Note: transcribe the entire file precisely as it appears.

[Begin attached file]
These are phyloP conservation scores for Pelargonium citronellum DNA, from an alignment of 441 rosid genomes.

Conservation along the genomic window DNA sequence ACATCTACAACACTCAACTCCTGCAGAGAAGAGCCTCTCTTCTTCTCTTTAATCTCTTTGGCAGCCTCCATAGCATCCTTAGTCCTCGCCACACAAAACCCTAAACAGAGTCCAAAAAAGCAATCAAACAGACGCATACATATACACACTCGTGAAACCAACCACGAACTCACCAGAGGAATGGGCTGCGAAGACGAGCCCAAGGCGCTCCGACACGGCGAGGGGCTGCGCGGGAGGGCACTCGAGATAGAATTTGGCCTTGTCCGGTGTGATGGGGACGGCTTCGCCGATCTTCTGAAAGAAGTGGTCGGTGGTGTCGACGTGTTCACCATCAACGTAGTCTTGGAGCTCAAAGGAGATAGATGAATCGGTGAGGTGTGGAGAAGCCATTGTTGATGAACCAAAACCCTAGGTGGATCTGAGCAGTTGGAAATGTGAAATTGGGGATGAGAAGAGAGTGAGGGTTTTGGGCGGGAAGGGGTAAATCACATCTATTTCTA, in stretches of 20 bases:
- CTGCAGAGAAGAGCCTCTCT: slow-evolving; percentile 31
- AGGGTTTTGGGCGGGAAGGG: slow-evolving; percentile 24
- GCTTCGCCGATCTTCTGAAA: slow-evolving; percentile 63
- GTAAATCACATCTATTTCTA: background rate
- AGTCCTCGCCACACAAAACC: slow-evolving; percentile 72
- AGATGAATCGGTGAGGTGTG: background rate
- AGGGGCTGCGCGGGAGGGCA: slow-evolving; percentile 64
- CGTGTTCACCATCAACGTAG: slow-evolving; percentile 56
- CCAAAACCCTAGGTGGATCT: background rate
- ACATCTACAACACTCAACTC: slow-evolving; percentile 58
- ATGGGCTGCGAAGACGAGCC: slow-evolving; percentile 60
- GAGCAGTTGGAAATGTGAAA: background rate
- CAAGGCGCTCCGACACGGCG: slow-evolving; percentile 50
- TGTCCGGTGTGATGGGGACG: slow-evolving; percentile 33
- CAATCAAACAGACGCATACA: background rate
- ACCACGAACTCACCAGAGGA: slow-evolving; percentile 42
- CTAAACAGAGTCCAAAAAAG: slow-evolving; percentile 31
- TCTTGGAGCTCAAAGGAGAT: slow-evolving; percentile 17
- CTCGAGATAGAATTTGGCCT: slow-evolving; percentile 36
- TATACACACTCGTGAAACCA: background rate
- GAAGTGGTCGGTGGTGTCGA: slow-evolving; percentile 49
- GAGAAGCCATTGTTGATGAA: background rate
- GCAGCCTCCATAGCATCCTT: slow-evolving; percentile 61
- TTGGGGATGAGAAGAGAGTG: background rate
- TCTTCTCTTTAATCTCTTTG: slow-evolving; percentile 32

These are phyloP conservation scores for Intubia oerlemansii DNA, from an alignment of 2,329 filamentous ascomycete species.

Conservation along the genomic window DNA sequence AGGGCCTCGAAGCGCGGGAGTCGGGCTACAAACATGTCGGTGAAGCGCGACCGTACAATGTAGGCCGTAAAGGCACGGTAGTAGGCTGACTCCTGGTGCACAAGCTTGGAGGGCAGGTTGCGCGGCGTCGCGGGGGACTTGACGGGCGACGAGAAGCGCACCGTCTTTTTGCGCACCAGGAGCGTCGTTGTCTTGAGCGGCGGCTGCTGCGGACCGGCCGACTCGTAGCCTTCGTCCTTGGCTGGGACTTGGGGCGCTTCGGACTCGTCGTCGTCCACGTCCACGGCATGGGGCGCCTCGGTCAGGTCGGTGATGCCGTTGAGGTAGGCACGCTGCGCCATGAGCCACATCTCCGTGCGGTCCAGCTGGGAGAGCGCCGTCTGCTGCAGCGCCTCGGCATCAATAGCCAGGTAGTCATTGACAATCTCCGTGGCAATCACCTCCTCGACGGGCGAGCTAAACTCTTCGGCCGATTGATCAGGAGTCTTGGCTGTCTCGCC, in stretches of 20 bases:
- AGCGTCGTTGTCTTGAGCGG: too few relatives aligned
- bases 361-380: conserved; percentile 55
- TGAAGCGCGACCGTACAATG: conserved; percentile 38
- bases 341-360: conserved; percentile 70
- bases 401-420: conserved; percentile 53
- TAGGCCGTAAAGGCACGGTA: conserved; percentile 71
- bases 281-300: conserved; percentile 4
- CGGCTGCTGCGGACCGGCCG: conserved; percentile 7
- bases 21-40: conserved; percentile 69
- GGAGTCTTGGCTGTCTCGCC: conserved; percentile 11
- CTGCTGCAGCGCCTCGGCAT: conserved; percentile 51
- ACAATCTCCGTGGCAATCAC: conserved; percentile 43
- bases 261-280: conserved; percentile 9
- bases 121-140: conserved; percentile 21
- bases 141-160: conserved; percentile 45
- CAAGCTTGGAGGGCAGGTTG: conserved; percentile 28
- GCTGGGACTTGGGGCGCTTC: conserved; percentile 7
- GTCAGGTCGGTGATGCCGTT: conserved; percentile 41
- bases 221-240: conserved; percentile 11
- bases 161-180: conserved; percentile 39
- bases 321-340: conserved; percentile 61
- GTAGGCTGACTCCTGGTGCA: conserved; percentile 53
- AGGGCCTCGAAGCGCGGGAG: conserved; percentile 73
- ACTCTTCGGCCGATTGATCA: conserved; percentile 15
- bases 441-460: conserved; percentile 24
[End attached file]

These are phyloP conservation scores for Pelargonium citronellum DNA, from an alignment of 441 rosid genomes.

Conservation along the genomic window DNA sequence ACATCTACAACACTCAACTCCTGCAGAGAAGAGCCTCTCTTCTTCTCTTTAATCTCTTTGGCAGCCTCCATAGCATCCTTAGTCCTCGCCACACAAAACCCTAAACAGAGTCCAAAAAAGCAATCAAACAGACGCATACATATACACACTCGTGAAACCAACCACGAACTCACCAGAGGAATGGGCTGCGAAGACGAGCCCAAGGCGCTCCGACACGGCGAGGGGCTGCGCGGGAGGGCACTCGAGATAGAATTTGGCCTTGTCCGGTGTGATGGGGACGGCTTCGCCGATCTTCTGAAAGAAGTGGTCGGTGGTGTCGACGTGTTCACCATCAACGTAGTCTTGGAGCTCAAAGGAGATAGATGAATCGGTGAGGTGTGGAGAAGCCATTGTTGATGAACCAAAACCCTAGGTGGATCTGAGCAGTTGGAAATGTGAAATTGGGGATGAGAAGAGAGTGAGGGTTTTGGGCGGGAAGGGGTAAATCACATCTATTTCTA, in stretches of 20 bases:
- CTGCAGAGAAGAGCCTCTCT: slow-evolving; percentile 31
- AGGGTTTTGGGCGGGAAGGG: slow-evolving; percentile 24
- GCTTCGCCGATCTTCTGAAA: slow-evolving; percentile 63
- GTAAATCACATCTATTTCTA: background rate
- AGTCCTCGCCACACAAAACC: slow-evolving; percentile 72
- AGATGAATCGGTGAGGTGTG: background rate
- AGGGGCTGCGCGGGAGGGCA: slow-evolving; percentile 64
- CGTGTTCACCATCAACGTAG: slow-evolving; percentile 56
- CCAAAACCCTAGGTGGATCT: background rate
- ACATCTACAACACTCAACTC: slow-evolving; percentile 58
- ATGGGCTGCGAAGACGAGCC: slow-evolving; percentile 60
- GAGCAGTTGGAAATGTGAAA: background rate
- CAAGGCGCTCCGACACGGCG: slow-evolving; percentile 50
- TGTCCGGTGTGATGGGGACG: slow-evolving; percentile 33
- CAATCAAACAGACGCATACA: background rate
- ACCACGAACTCACCAGAGGA: slow-evolving; percentile 42
- CTAAACAGAGTCCAAAAAAG: slow-evolving; percentile 31
- TCTTGGAGCTCAAAGGAGAT: slow-evolving; percentile 17
- CTCGAGATAGAATTTGGCCT: slow-evolving; percentile 36
- TATACACACTCGTGAAACCA: background rate
- GAAGTGGTCGGTGGTGTCGA: slow-evolving; percentile 49
- GAGAAGCCATTGTTGATGAA: background rate
- GCAGCCTCCATAGCATCCTT: slow-evolving; percentile 61
- TTGGGGATGAGAAGAGAGTG: background rate
- TCTTCTCTTTAATCTCTTTG: slow-evolving; percentile 32

These are phyloP conservation scores for Intubia oerlemansii DNA, from an alignment of 2,329 filamentous ascomycete species.

Conservation along the genomic window DNA sequence AGGGCCTCGAAGCGCGGGAGTCGGGCTACAAACATGTCGGTGAAGCGCGACCGTACAATGTAGGCCGTAAAGGCACGGTAGTAGGCTGACTCCTGGTGCACAAGCTTGGAGGGCAGGTTGCGCGGCGTCGCGGGGGACTTGACGGGCGACGAGAAGCGCACCGTCTTTTTGCGCACCAGGAGCGTCGTTGTCTTGAGCGGCGGCTGCTGCGGACCGGCCGACTCGTAGCCTTCGTCCTTGGCTGGGACTTGGGGCGCTTCGGACTCGTCGTCGTCCACGTCCACGGCATGGGGCGCCTCGGTCAGGTCGGTGATGCCGTTGAGGTAGGCACGCTGCGCCATGAGCCACATCTCCGTGCGGTCCAGCTGGGAGAGCGCCGTCTGCTGCAGCGCCTCGGCATCAATAGCCAGGTAGTCATTGACAATCTCCGTGGCAATCACCTCCTCGACGGGCGAGCTAAACTCTTCGGCCGATTGATCAGGAGTCTTGGCTGTCTCGCC, in stretches of 20 bases:
- AGCGTCGTTGTCTTGAGCGG: too few relatives aligned
- bases 361-380: conserved; percentile 55
- TGAAGCGCGACCGTACAATG: conserved; percentile 38
- bases 341-360: conserved; percentile 70
- bases 401-420: conserved; percentile 53
- TAGGCCGTAAAGGCACGGTA: conserved; percentile 71
- bases 281-300: conserved; percentile 4
- CGGCTGCTGCGGACCGGCCG: conserved; percentile 7
- bases 21-40: conserved; percentile 69
- GGAGTCTTGGCTGTCTCGCC: conserved; percentile 11
- CTGCTGCAGCGCCTCGGCAT: conserved; percentile 51
- ACAATCTCCGTGGCAATCAC: conserved; percentile 43
- bases 261-280: conserved; percentile 9
- bases 121-140: conserved; percentile 21
- bases 141-160: conserved; percentile 45
- CAAGCTTGGAGGGCAGGTTG: conserved; percentile 28
- GCTGGGACTTGGGGCGCTTC: conserved; percentile 7
- GTCAGGTCGGTGATGCCGTT: conserved; percentile 41
- bases 221-240: conserved; percentile 11
- bases 161-180: conserved; percentile 39
- bases 321-340: conserved; percentile 61
- GTAGGCTGACTCCTGGTGCA: conserved; percentile 53
- AGGGCCTCGAAGCGCGGGAG: conserved; percentile 73
- ACTCTTCGGCCGATTGATCA: conserved; percentile 15
- bases 441-460: conserved; percentile 24